Before we begin, a confession: I absolutely despise group brainstorms.
My feelings are not well-actualized in real life. Despite my dislike, I've participated in hundreds of them, facilitated many, and subjected my own poor teams to more than I'd like to count.
But my continued participation has done nothing to ease the white-palmed panic and frustration I experience during every one. The very objective of these ideation free-for-all - to let go of inhibitions, free the creative mind and publicly vomit out as many half-baked thoughts as possible - makes my guts shiver and vision go blurry.
This, of course, is all normal. For an introvert.
And that, of course, makes reactions like these very normal - because introverts statistically make up at least a third of the workforce (and up to one half).
There are many ways that group brainstorms can go awry or be unproductive. But three strategies I've adopted to ease their strain on my introverted teammates can actually increase their effectiveness for everybody, since the same tools increase overall focus, preparedness and structure. The key is to reduce the deer-in-the-headlights aspects of these sessions with preparation, reflection and order:
1. Share a concise brief.
Great ideation begins with a clearly stated problem, as well as any non-negotiable constraints for its solution. Instead of sharing this information in your session, circulate a short brief several days before it's scheduled.
This "framework for ideation" should simply and clearly state the objective of the brainstorm ("Client X has tasked us with naming an eco-friendly alternative to a toxic but effective industrial cleaner"), useful constructs for creativity ("Cleaner is blue in color, smells like rain, and is derived from birch trees"), and any major constraints for thinking ("Cleaner's name should not involve an "Eco-" prefix; for example, "Ecoclean").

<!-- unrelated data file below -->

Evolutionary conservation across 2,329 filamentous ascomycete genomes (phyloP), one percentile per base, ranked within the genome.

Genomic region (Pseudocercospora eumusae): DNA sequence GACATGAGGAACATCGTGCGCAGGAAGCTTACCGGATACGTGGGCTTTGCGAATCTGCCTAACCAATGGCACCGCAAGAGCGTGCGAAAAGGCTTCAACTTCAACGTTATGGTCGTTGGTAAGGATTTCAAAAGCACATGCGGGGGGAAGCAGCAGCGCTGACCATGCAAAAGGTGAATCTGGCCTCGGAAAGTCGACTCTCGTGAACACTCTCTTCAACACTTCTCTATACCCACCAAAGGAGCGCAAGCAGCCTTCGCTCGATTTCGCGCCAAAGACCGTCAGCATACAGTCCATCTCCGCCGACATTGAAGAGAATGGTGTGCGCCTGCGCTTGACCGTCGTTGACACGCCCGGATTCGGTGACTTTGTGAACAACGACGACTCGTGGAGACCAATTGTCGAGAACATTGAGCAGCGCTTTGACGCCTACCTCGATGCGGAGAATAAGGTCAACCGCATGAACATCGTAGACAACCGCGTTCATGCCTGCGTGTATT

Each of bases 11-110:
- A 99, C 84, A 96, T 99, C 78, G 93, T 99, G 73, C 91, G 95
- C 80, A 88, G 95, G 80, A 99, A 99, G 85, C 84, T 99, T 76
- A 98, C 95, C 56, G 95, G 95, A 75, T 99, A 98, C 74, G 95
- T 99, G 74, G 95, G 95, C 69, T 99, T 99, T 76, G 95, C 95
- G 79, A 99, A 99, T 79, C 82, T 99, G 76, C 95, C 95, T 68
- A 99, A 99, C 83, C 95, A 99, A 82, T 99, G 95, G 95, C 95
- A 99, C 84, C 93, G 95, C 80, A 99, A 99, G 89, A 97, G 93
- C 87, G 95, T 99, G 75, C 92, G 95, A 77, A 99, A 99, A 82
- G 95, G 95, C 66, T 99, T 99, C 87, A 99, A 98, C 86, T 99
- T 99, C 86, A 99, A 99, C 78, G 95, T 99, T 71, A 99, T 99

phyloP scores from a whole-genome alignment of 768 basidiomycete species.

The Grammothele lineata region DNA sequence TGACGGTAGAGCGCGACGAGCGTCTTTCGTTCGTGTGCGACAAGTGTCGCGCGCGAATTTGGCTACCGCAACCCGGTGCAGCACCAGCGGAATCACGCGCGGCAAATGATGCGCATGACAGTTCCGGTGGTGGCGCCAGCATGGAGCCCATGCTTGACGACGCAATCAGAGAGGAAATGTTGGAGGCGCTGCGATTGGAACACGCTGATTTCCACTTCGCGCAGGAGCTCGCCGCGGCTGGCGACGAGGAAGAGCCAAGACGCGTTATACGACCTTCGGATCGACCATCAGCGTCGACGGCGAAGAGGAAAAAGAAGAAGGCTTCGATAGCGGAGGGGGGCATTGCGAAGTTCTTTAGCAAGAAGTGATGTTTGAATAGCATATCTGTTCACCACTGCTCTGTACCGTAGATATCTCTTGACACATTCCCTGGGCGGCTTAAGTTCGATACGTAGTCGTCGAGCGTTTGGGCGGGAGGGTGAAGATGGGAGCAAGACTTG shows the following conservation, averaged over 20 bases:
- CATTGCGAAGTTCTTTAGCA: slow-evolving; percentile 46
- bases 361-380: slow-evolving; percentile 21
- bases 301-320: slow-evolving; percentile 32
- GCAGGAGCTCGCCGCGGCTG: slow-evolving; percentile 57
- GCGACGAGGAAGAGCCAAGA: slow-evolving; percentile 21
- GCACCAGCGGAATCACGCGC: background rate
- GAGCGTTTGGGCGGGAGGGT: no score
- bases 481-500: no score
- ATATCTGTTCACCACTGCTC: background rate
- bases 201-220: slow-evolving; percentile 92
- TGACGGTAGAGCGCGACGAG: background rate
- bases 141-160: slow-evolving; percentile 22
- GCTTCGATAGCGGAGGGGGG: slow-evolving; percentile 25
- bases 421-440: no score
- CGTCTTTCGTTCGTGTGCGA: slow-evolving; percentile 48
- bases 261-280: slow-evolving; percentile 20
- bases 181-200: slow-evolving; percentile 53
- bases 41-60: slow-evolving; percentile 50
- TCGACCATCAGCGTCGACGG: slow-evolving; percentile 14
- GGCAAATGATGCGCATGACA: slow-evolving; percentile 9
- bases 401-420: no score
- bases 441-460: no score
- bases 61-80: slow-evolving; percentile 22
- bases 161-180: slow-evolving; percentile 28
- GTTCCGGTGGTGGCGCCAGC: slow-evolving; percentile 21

For introverts, early access to these brainstorm objectives will soothe the anxiety of being put on the spot - and everyone will benefit from the clear communication of the task at hand.
2. Kick off the brainstorm with 10 minutes of silence.
Taking a page from the Amazon toolbox, schedule time at the beginning of the brainstorm for attendees to review the brief and any other brainstorm materials, like market data, in silence. This simple task can sound like a bad use of time, particularly if you trust your team to truly arrive prepared. However, quiet meeting kickoffs, as opposed to verbal ones, give meeting attendees the chance to reflect on the task at hand, instead of just hearing about it.
This short but important opportunity for critical thinking helps introverts prepare their thoughts, and gives everyone the chance to freshly contextualize the brainstorm's objectives, fine-tuning the focus of the meeting.
3. Alternate between impromptu and ordered responses
Brainstorms often involve a rampage of shouted ideas and rapid-fire sticky notes. This impulsive style of sharing thoughts is perfectly fine, but research has shown that extroverts are more likely to participate, while more introverted personalities hold back.
Address these different group input styles by occasionally isolating important questions related to the brainstorm's objective, then going around in a circle to gather input, individual by individual. This maximizes group exposure to more diverse ways of thinking about the problem, and can extract thinking that might have otherwise been held back.